From the East Anglian fens to the fragile wilds of Chernobyl

Tim Dee’s Four Fields is a title reflecting a bit of a conceit – it might equally be called “interesting natural things I’ve seen around the world”. It ranges widely from the fens of East Anglia to the horrors of nature distorted around Chernobyl, with a digression to a near-abandoned tobacco farm in South Africa to follow a honeyguide, to the American prairie and site of Custer’s last stand.

But it was the accounts of the fens I found most fascinating, possibly for their combination of history and ecology. Dee reports on the draining of Whittlesey Moor, the last fen mere to be so treated, in 1851. An iron column, 22 feet high was driven into the peat until it rested on the clay, it’s top level with the peat. “The water was pumped from Whittlesey in a matter of days. Locals strapped planks to their feet to walk on the mud and gather the fish that were dwoning in air. Eels and others were taken by the ton… the lake gave up a censer and an incense boat, which the last Abbot of Ramsey had lost in its watery flight from the Dissolution Commissioners of Henry VIII. The skeleton of a gramps (a dolphin of some species, possibly a killer whale) was also found, a leftover from more marine times. The water birds … went with its water. Previously, eight punt-gunners had made a living shooting its ducks. Three thousand wildfowl had been taken from the decoy on Holmes Fen in one week. Eight bitters or buttercups had been shot on Whittlesey in one day.” And on the column, Dee says … “its crown is now 12 feet clear of the earth, an iron-green stick in the birch-crowded day.” (p. 28) – a result of the peat soil shrinking.

Yet the earlier, pre-drained, fenland had been immensely productive, a part-wild, part-farmed place. “there were always people in every field and on every fen… reeds and sedges scythe for teaching; duck and fish tapped for food; peat dug for fuel; litter … off marsh plants for coarse hay. … Reeds grew in the wetter part of the fen. After winter frosts stripped them of their flags, old stems of four years or more were cut for roofing and younger stems were mixed with litter for fodder… Coopers sought the bullrushes on the fen, their long round stems were dried and placed between barrel staves where, on contact with fewer or whatever else was in the barrels, the stems would swell and keep the joints watertight. … Osiers from willows on the fen were cut for baskets, eel traps and foggot binds; thicker branches made good scythe handles. To keep the stick swollen and the fastening firm between harvests, scythe would be stored under the fen water, like moon-slivers of rusting silver.”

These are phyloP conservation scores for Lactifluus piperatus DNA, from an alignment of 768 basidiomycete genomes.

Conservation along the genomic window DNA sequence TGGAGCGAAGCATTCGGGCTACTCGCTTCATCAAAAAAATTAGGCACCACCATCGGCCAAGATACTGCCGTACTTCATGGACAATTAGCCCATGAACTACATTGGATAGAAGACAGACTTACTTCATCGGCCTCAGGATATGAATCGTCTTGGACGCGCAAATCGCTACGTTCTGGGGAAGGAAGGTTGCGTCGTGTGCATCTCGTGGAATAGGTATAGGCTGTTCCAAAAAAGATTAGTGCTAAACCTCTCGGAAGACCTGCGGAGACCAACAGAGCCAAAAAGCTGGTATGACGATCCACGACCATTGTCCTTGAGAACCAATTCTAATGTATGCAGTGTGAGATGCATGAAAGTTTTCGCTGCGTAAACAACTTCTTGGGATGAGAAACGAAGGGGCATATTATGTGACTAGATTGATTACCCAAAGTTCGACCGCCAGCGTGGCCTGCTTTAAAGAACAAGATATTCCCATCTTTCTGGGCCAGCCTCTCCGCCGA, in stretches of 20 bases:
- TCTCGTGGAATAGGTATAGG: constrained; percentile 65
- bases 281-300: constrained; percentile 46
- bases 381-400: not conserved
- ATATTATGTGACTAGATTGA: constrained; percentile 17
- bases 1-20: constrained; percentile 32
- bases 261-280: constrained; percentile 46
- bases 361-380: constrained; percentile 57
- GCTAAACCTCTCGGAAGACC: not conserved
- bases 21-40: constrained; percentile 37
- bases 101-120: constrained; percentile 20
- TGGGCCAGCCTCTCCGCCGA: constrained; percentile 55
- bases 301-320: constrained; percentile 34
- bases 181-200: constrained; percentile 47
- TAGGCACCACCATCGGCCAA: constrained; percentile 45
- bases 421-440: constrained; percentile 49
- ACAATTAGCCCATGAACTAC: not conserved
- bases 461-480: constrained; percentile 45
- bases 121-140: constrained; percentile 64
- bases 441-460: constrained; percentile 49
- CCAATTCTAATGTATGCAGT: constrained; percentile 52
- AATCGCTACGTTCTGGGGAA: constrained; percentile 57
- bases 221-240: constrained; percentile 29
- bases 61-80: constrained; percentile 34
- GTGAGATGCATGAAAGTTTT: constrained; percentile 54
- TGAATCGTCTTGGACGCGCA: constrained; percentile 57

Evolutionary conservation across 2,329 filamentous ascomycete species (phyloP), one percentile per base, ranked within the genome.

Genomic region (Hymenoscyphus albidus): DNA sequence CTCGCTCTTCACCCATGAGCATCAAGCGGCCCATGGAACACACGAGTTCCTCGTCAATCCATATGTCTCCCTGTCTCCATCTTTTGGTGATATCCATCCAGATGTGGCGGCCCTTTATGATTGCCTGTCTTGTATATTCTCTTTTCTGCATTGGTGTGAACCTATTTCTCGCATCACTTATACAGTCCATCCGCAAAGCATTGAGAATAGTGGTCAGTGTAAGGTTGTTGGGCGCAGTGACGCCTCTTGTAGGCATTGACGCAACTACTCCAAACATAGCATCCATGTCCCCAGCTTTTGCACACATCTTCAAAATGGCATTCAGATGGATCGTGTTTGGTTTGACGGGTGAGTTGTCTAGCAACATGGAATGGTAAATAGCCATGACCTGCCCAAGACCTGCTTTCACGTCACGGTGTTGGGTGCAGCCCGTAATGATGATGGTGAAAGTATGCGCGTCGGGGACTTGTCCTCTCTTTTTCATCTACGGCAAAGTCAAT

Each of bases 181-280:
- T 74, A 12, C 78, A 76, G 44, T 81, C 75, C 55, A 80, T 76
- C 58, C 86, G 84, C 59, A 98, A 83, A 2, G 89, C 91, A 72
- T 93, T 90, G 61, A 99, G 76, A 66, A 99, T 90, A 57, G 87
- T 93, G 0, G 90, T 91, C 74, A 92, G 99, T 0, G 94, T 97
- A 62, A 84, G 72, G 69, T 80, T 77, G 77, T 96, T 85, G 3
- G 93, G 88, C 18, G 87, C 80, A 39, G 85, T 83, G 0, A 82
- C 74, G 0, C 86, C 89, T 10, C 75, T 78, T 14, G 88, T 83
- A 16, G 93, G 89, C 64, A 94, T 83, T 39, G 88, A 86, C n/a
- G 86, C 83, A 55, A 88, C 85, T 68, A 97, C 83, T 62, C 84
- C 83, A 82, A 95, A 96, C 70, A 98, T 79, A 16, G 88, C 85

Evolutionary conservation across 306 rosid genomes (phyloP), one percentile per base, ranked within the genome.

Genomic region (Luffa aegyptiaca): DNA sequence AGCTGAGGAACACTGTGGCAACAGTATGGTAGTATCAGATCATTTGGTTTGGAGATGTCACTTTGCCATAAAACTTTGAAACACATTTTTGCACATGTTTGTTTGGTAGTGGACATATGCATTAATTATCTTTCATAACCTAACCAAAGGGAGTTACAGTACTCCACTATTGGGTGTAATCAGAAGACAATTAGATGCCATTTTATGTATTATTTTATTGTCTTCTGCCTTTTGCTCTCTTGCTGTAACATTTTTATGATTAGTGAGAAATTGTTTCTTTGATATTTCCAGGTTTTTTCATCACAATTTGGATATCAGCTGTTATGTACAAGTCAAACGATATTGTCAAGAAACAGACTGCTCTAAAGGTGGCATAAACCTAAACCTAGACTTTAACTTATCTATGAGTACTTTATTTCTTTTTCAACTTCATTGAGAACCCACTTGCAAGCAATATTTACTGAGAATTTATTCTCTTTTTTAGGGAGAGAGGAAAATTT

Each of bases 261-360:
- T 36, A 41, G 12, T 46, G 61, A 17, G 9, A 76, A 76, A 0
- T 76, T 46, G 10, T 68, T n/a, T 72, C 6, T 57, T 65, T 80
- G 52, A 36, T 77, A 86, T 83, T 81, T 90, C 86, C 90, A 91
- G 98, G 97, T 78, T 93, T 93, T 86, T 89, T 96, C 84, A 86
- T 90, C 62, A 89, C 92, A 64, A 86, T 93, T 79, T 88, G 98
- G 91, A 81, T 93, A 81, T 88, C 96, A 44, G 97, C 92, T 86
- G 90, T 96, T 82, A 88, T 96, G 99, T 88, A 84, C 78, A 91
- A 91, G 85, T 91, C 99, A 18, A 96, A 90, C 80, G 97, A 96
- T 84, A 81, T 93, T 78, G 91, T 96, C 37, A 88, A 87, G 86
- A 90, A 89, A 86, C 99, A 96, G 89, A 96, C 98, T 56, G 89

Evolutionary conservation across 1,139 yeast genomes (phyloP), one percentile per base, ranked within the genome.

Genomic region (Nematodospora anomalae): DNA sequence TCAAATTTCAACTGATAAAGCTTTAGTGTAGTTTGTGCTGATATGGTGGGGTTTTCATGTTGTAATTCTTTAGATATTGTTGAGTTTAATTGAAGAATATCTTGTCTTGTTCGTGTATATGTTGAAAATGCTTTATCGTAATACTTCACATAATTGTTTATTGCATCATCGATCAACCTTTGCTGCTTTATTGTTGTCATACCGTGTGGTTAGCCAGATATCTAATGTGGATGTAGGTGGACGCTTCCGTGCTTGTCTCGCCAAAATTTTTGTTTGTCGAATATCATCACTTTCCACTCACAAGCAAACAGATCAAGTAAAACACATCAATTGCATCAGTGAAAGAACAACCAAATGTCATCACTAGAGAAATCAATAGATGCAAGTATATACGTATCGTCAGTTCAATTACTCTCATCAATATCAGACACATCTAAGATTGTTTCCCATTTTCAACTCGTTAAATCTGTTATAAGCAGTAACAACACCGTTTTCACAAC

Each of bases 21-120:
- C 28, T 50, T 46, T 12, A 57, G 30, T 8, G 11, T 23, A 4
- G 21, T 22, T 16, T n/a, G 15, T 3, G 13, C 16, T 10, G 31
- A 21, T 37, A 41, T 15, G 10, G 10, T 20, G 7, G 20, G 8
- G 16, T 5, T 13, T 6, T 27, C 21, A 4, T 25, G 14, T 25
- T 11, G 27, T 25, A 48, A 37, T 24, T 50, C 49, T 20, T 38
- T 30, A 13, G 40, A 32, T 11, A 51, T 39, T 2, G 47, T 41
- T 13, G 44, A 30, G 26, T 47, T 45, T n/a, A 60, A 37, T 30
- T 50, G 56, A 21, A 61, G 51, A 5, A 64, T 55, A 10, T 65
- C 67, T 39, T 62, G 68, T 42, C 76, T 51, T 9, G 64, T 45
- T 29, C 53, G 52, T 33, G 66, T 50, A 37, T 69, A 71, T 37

Dee’s account of the abandoned land around Chernobyl, which he visited on a scientific expedition, is immensely powerful, particularly of the Red Forest “one of the hottest radiation spots.. the birch trees are doing better than the pines. Birch seems to possess some superior ability to repair its own DNA. .. I wandered among birches half my age and three times my height, the wispy children of Chernobyl … this was a clearing made hbhy the explosion, the trees that once grew here were killed by radiation. Many of them still lay on the ground, preserved in death since 1986, their grey trunks wrapped in a fogged and brittle marquetry. Fall-out was so potent in these woods that for a time it destroyed microbial activity as well as most other living things. Rot was killed, decay arrested and the dead kept immutable dead. There were no friendly worms. Death, needing no colleagues, moved as an absolute master through these woods and fields, armed solely with itself, raining death beyond death down over the trees and grass, keeping everything dead.” (p. 189)

“There are wild things in the Zone, like those black grouse. Moose, and wolves, too. But Anders and Tim insist that these are very few. Everything they have studied bears them out. In all his travels and transacts Anders has glimpsed a owl only once. And those animals that are living here have a hard time of it. A white-tailed eagle clambered heavily into the air as we were leaving the village and whinnied to a mate and both, huge and tremendous, did their flying stable-door impersonations, calling like Pegasus through the sky. But the male may well be sterile, the female warming dead eggs summer after summer until she dies. In five days of walking through what some have wanted to call a resurgent wilderness I didn’t see a single mammal. I hardly saw a bee.” (p. 201)

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